BBQ Dragon: This is an interesting invention. It’s like a household fan on steroids. Back in the day, I used to make a similar item out of fans and ductwork. My Rube Goldberg contraption was pretty precarious to say the least. What the BBQ Dragon does is focus air directly to where you point it. That’s extremely useful when you’re trying to get charcoal started faster and reviving a dying fire.
You can go from lighting charcoal to having it ready to cook on in less than 10 minutes, just like a gas grill using the BBQ Dragon. You can also use the BBQ Dragon if you’re trying my Reverse Sear technique when you need a screaming-hot fire.
According to local BBQ enthusiast Dan Doty, “I like the BBQ Dragon because it accelerates what can be a very slow process, lighting charcoal. It is also great to use when I want to get insane heat off of lump charcoal. Besides the grill applications I like it for starting my fire pit and getting my smoker going.” www.bbqdragon.com
Remote Thermometer: In part I of this blog post, I mentioned how important a quality instant-read thermometer is. Well, if you find yourself taking advantage of the nice weather and spending a lot of time cooking on the grill, you might want to invest in a remote thermometer.
The advantage of a remote thermometer is that you can monitor the internal temperature of any meat from inside your house or apartment, allowing you to spend more time with your guests if you’re entertaining. Also, most remote thermometers have an alert function that will warn you when the internal temperature hits a certain threshold.
Turning your grill into a smoker: Most people don’t realize that kettle grills also can be used as smokers.
However, low-level heat management on a charcoal grill can be a challenge for even the most seasoned griller/smoker. You must constantly monitor the heat, adjust the vents, and add charcoal hourly. The good news is that now there are a few devices that can make this task manageable and seamless.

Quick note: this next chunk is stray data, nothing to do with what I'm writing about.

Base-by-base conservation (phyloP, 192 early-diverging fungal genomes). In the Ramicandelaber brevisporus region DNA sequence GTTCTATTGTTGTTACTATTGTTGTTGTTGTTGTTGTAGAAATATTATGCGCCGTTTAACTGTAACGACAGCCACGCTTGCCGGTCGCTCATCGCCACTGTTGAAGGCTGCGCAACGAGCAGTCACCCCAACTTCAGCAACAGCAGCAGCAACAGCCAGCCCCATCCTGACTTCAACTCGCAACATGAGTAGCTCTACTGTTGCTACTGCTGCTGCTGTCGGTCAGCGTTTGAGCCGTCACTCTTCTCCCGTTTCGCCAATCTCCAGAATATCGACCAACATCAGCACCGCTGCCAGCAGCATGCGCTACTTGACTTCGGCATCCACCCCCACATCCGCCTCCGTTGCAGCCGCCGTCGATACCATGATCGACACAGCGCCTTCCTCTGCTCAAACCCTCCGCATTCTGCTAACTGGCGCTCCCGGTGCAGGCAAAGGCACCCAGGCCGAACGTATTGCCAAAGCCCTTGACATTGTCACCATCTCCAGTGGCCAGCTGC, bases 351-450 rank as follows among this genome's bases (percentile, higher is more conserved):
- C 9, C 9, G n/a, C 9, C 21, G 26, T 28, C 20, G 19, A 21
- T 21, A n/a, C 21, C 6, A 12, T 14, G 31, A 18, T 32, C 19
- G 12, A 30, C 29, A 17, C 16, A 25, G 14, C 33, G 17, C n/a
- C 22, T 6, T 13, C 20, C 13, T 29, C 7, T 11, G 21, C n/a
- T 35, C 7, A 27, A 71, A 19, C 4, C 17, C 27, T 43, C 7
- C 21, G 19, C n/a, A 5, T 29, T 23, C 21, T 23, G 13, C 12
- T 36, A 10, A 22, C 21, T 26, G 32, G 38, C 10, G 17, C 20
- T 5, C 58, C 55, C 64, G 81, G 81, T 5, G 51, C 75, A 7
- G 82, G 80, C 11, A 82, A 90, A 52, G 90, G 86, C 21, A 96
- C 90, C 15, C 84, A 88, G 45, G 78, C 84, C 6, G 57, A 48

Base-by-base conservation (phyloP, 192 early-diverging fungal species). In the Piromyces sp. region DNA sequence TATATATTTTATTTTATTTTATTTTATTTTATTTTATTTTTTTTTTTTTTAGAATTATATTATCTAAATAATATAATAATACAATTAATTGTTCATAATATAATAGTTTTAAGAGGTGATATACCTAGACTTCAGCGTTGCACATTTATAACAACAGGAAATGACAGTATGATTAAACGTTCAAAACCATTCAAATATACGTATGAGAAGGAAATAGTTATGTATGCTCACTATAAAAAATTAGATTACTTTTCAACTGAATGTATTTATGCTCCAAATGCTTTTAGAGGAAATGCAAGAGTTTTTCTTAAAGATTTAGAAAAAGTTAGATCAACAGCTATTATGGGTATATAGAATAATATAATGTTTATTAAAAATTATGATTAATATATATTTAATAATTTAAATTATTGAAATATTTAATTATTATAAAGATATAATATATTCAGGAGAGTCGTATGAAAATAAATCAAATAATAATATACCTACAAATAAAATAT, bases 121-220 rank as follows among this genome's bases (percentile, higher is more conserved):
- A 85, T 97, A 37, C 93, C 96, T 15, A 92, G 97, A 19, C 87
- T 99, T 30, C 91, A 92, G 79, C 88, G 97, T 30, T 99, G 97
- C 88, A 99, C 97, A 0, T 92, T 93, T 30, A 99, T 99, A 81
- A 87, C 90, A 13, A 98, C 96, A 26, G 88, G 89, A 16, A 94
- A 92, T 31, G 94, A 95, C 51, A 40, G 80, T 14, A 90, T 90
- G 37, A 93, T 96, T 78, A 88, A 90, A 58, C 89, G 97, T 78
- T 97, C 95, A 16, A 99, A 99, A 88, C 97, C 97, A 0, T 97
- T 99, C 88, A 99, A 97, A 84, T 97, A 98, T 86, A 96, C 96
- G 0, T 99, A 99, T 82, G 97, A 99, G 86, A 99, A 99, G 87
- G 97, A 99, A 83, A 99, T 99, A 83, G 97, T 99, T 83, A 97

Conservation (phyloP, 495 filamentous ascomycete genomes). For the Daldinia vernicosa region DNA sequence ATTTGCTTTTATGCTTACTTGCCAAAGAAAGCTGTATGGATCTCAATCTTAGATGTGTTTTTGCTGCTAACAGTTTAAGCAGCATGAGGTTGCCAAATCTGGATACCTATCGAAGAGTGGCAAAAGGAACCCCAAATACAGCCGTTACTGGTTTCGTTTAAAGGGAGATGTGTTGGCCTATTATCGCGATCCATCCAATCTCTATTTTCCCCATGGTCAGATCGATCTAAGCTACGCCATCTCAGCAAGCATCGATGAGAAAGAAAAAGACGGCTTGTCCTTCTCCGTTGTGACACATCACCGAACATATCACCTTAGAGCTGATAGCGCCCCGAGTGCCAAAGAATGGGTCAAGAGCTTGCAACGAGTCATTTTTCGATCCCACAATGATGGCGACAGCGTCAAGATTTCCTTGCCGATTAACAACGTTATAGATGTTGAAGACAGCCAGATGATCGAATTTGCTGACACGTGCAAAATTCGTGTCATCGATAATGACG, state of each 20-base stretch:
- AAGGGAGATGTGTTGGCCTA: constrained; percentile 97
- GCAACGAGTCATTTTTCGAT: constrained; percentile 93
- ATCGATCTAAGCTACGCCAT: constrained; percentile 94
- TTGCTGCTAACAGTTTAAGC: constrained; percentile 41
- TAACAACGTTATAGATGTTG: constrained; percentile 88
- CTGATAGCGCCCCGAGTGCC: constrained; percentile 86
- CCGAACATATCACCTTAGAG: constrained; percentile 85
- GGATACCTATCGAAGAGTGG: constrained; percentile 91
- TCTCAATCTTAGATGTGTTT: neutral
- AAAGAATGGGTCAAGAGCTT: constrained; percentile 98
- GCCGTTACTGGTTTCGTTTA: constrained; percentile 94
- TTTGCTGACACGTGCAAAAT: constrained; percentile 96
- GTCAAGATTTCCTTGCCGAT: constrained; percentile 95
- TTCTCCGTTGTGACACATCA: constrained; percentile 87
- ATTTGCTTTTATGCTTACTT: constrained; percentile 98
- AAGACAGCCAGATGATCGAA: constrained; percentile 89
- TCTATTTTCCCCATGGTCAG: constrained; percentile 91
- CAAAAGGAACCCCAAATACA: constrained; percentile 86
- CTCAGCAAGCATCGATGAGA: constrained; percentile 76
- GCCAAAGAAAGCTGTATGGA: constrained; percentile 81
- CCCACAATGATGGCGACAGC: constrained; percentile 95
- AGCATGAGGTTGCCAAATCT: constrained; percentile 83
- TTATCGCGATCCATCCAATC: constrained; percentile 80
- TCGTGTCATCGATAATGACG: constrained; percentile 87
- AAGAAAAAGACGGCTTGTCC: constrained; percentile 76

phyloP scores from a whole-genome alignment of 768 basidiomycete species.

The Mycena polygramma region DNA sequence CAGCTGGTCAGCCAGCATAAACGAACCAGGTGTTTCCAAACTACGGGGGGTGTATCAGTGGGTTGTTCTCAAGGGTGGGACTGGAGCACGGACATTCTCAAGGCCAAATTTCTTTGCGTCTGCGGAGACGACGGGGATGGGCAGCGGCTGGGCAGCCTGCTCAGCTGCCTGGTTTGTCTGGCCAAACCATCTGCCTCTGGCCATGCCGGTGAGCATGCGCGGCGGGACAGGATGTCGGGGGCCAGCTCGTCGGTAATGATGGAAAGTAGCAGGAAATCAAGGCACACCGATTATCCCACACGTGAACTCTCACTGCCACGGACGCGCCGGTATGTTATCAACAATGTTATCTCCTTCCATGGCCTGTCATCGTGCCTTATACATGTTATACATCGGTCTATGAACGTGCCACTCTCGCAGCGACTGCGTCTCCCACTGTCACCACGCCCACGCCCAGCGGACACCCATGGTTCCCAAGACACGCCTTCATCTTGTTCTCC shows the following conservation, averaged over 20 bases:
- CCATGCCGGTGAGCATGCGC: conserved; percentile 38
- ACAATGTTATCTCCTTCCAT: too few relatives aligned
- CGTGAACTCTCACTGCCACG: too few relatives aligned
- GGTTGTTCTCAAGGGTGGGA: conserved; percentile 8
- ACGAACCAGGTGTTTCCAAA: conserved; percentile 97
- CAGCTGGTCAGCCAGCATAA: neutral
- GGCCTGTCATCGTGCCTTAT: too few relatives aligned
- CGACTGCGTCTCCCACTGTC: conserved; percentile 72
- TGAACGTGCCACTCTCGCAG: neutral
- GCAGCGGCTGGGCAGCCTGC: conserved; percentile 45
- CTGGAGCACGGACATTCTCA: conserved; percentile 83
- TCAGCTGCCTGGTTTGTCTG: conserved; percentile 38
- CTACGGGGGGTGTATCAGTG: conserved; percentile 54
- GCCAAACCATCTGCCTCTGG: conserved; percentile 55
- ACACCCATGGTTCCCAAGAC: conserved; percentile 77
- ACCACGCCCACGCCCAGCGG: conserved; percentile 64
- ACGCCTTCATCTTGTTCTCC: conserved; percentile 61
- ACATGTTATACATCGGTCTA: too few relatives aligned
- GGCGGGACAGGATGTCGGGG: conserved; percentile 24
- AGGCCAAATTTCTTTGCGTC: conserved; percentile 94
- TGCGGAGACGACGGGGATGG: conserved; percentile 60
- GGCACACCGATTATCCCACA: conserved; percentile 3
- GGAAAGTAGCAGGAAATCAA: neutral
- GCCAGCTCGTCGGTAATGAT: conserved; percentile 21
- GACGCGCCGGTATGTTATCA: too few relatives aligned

Smokenator 1000: Designed for the Weber kettle grill, the Smokenator will turn your grill into a smoker. The Smokenator uses a thick piece of metal to separate the charcoal (heat source) from your food, allowing you to cook at lower temperatures and letting you to get more out of your grill without buying a smoker.
The BBQ Guru or the Pitmaster IQ: These devices use technology to turn the grill into a smoker. They manage air flow to help your grill keep a constant temperature (usually low), making your grill act like a smoker. Using a thermometer and small fan, these devices monitor the heat levels and make adjustments as needed without your intervention. So almost like an oven, you set the desired temperature using a dial and let the device do all of the work for you.
I can tell you from years of experience, this system is so much easier than constantly trekking back and forth from inside the house to the deck, checking on the heat levels, adjusting charcoal, etc., that they are definitely worth their price. It’s not a slow cooker, but you can almost “set it and forget it.” Just remember to use a timer.
I’m sure that there are a few other things that I could have added to this list, but I really was trying to keep it to a minimum. I hope that I’ve helped you by narrowing down the gadget options, and saved you from wasting money. For more information, go to www.bbqguru.com or pitmasteriq.com.
Now I’m not suggesting that you use this blog post as an excuse to go out and buy all the stuff you’ve been telling your wife that you wanted to buy. Oh, wait, now that I think of it … of course you should use this as an excuse to get what you want. So get off the computer, go get what you need and let’s start cooking some food before we lose the summer light.
Craig Jones is a live-fire cooking expert, the Grill Mayor for Food Network (2012), and owner of Savory Addictions Gourmet Nuts. He’s also a certified KCBS BBQ judge, a master student of pizza crafting and an enthusiastic supporter of the greater Kansas City food scene.